Monday, 9 April 2018

Coming Together for Humboldt

There is a special bond that can be built on the team bus.

In the beginning, it’s a motoring couch for players to build friendships and banter mindlessly about the places you have been, the people you have met, and the road you have taken to make it this far in your sporting journey. A movie might be on, a few players might have their cellphones out, but it’s a chance to get to know one another.

By the playoffs, you’re family. Everyone knows everyone. You’re sharing stories of the season, but you’re also into your routines. The mindset has changed from kid-like curiousity about one another to adult-like preparation. Every stop has the potential to see the season continue on victoriously or come to an end in bitter defeat.

Anyone in the sports world will tell you about riding the bus. The stories are endless and will always bring a smile to the faces of those telling them. They were getting to play the game they love and travel with the people they learned to love, all the way from the coaches and trainers to the announcers and drivers. We all know someone who has lived that life.

And I think that’s why it’s been so hard to put into words the grief everyone is feeling after the bus crash in rural Saskatchewan that claimed the lives of 15 members of the Humboldt Broncos hockey family.

Tears have been welled up in my eyes since I first started seeing the emails, tweets and messages. The knot in my stomach and lump in my throat won’t be going away any time soon. It’s a feeling that many Canadians are dealing with.

Many of us didn’t know anyone on the bus or any of the families now dealing with the tragedy. But we all know someone who did. If there’s one thing I’ve learned in my time in junior hockey, it’s that the hockey world is a small one. In Lethbridge, for example, current Hurricane Logan Barlage hails from the tiny community of 5,900, while local product Logan Boulet has been the focal point of many stories for donating his organs before his death. The sports world, in general, is also pretty small.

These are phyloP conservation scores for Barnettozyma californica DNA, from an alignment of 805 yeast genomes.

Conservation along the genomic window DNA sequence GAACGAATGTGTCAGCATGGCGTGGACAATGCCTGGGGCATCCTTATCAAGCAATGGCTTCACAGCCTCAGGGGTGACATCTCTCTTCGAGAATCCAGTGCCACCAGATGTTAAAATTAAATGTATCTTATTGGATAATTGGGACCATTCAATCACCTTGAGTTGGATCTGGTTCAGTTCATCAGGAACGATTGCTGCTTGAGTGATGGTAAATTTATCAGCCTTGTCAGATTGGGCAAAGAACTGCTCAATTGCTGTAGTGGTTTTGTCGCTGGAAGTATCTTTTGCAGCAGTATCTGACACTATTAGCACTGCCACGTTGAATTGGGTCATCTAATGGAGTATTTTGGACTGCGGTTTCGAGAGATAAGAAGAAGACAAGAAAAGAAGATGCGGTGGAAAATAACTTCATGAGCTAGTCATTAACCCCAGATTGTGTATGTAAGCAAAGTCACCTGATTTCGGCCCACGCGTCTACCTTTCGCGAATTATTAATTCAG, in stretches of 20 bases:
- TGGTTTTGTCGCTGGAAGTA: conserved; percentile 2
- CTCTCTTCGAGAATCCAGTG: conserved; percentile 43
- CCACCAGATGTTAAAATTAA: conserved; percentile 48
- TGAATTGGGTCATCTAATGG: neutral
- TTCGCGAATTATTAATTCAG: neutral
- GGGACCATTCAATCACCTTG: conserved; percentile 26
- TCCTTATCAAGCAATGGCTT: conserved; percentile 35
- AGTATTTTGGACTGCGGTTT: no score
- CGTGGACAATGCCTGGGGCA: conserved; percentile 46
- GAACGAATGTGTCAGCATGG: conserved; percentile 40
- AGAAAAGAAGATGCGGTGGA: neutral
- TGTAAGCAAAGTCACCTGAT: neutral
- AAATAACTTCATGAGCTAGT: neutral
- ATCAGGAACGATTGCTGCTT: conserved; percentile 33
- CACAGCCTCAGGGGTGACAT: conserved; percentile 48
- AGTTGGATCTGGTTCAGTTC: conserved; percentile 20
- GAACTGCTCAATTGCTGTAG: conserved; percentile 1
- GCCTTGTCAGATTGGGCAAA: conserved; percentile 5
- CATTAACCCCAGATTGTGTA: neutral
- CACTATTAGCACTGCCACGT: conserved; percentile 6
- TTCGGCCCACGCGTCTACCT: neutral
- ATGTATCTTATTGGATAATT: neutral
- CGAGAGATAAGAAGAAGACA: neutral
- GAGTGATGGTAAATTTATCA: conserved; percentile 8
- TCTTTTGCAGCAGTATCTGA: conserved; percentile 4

That world will undoubtedly struggle to come to grips with what happened. Looking at the pictures of those who have left us and those who are still fighting for their lives makes us feel helpless. Yet, it’s in this time of need when the hockey world and our country have come together.

It has been absolutely heartwarming to see the love and support shown from coast to coast. We’ve come together in the darkest of times to show solidarity, whether it be on the ice in tributes or off the ice with donations and, more importantly, shoulders to cry on.

Sometimes, I think we forget that we are all family. We forget to stop and realize that we’re all just human, whether it’s trying to make our dreams come true or simply trying to make ends meet. In the heat of battle, whether in hockey or in life, we forget that we’re all in this together.

On the team bus, a lot of strategizing is done. There is talk about how to beat the opponent. But there’s also talk about why. It might be for a family member, an injured teammate or another noble cause.

As we mourn the lives of the Broncos’ players and staff lost and think about those who are still fighting for their lives, let’s also remember to thank those who came upon the scene and tried to help them. From the first responders and passersby to the doctors and nurses at the hospital. Let’s also keep the families and friends of those involved in our thoughts, as their journey through this has only just begun. And let us keep coming together, not just in death, but in life, look out for each other and love each other, as we’ll just never know what’s coming down the road.

Let’s do it for the Broncos.

If you wish to donate the GoFundMe campaign set up for them, click here.

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